South Carolina Museum finds sustainable solution in thermal break technology

The International African American Museum, Charleston, South Carolina, considerably reduced energy loss from thermal bridging by relying on steel-to-steel thermal breaks. Photo courtesy Guy Nordenson and Associates
Steel staircase at the International African American Museum in Charleston, SC, posed a thermal bridging problem. Photo courtesy Ellis Creek Photography

The International African American Museum, Charleston, South Carolina, considerably reduced energy loss from thermal bridging in a steel staircase next to an egress by relying on steel-to-steel thermal breaks, which also helped achieve structural integrity, reduce carbon emissions, and prevent condensation and mold formation on adjacent interior surfaces.

Designed by Pei Cobb Freed & Partners in collaboration with Moody-Nolan architects, the museum is a one-story structure sitting 3.96 m (13 ft) above grade on a double row of cylindrical columns, offering an expansive sheltered public space with a reflecting pool and views of the African Ancestors Memorial Garden.

An egress from the building’s waterfront side is provided by a steel staircase whose second and fourth landings are tied into the building’s interior I-beams, posing a potential thermal bridging problem—wasting heat or A/C depending on season, and allowing condensation and mold to form on adjacent interior structures during cold winter months. Without thermal breaks, heat energy would flow unabated through the otherwise insulated building envelope.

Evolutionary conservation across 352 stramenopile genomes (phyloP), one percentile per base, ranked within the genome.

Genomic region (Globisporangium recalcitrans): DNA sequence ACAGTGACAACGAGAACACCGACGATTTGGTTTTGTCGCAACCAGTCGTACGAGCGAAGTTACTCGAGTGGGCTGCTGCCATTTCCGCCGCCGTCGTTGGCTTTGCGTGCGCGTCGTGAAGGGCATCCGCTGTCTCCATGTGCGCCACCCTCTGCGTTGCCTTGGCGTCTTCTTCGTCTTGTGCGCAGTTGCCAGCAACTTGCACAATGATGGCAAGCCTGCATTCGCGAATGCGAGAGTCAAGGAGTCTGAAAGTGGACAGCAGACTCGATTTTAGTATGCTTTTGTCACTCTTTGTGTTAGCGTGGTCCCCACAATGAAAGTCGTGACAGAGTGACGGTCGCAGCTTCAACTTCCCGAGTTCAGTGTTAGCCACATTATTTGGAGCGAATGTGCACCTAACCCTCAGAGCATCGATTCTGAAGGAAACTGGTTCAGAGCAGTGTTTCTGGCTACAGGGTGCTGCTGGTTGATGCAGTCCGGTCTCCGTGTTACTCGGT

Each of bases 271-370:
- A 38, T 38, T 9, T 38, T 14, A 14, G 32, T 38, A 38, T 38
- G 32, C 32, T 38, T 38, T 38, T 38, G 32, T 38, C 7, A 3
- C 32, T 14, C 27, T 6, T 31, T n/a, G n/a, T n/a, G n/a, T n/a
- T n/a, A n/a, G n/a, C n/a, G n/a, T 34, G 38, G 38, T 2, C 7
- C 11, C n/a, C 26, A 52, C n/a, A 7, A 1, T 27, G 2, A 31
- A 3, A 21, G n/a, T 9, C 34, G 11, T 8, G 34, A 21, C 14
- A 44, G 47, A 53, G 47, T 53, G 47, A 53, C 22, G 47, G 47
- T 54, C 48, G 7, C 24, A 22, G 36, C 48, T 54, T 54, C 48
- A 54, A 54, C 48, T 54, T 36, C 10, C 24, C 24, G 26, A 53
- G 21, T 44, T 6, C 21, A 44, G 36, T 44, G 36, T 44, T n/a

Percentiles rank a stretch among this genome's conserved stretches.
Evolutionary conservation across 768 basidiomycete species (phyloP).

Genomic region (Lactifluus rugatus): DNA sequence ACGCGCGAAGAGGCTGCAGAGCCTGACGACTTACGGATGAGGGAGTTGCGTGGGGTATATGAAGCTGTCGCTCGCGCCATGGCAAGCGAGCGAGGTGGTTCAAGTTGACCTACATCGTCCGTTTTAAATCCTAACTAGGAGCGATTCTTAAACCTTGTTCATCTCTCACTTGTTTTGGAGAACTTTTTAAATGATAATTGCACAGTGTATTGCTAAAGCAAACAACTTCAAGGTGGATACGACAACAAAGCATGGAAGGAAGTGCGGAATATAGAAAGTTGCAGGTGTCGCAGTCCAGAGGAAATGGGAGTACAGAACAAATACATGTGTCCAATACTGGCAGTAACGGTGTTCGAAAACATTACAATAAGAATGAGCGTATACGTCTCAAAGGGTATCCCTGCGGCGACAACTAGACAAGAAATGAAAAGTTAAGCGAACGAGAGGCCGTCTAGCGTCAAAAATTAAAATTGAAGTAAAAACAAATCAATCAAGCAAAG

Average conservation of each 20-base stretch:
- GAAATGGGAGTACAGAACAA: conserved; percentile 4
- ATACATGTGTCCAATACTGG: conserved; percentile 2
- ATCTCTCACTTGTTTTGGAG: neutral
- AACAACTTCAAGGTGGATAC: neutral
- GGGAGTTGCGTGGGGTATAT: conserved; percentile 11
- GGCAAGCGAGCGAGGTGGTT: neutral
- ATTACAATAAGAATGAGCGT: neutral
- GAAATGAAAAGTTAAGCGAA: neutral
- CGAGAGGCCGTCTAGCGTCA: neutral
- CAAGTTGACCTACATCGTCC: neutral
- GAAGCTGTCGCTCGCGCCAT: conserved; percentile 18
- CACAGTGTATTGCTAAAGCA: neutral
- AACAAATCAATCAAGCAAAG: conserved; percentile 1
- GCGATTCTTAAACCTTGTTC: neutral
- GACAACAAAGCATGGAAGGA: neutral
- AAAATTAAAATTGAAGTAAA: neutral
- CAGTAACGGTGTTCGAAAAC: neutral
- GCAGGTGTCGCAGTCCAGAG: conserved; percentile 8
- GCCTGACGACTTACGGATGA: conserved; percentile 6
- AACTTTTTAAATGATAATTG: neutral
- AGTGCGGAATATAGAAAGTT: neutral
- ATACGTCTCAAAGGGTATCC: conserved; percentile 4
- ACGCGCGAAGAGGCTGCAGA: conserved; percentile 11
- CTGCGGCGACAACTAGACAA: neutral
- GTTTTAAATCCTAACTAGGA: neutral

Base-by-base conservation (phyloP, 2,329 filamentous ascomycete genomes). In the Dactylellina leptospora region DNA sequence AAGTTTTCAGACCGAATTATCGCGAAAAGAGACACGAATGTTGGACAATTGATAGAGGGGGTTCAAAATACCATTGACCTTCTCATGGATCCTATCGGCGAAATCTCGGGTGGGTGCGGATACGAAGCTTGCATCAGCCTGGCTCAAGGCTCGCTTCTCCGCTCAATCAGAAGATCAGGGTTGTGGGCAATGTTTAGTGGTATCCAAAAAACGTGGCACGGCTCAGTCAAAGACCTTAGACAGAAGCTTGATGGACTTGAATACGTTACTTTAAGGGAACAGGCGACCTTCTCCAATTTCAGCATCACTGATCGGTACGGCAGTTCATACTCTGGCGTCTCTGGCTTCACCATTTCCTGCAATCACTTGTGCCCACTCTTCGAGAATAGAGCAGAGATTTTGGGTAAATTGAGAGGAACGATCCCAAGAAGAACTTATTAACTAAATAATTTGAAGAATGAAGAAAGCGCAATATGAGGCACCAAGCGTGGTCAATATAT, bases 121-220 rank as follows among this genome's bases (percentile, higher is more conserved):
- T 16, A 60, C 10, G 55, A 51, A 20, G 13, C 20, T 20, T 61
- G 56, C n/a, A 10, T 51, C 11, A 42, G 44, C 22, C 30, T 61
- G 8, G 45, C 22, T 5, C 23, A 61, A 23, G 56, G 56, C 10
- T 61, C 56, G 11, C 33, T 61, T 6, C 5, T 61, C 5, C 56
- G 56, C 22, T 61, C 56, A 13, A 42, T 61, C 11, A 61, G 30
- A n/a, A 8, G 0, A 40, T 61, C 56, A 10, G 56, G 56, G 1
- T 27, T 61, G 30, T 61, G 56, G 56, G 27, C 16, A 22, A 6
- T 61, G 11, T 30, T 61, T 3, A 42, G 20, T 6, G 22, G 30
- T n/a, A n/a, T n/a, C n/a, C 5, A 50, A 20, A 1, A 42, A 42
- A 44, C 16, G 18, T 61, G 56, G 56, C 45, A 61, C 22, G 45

Pei Cobb Freed & Partners found a solution in steel-to-steel structural thermal breaks designs by global component manufacturer, Schöck AG. Builders installed these components in line with the building envelope, at the point where landing frames connect to interior I-beams. Each thermal break consists of stainless-steel threaded rods and bolts penetrating an R-15 insulation block, providing strength equivalent to conventional steel structures while reducing heat energy transfer by up to 75 percent.

Situated on the site of Gadsden’s Wharf, the landing point for nearly half of all enslaved Africans brought to the United States, the International African American Museum will encompass 3,900 m2 (41,800 sf) of program and exhibit space to preserve and protect the cultures, genealogy, and accumulated knowledge of Africans in the Americas, telling their stories and celebrating their achievements.

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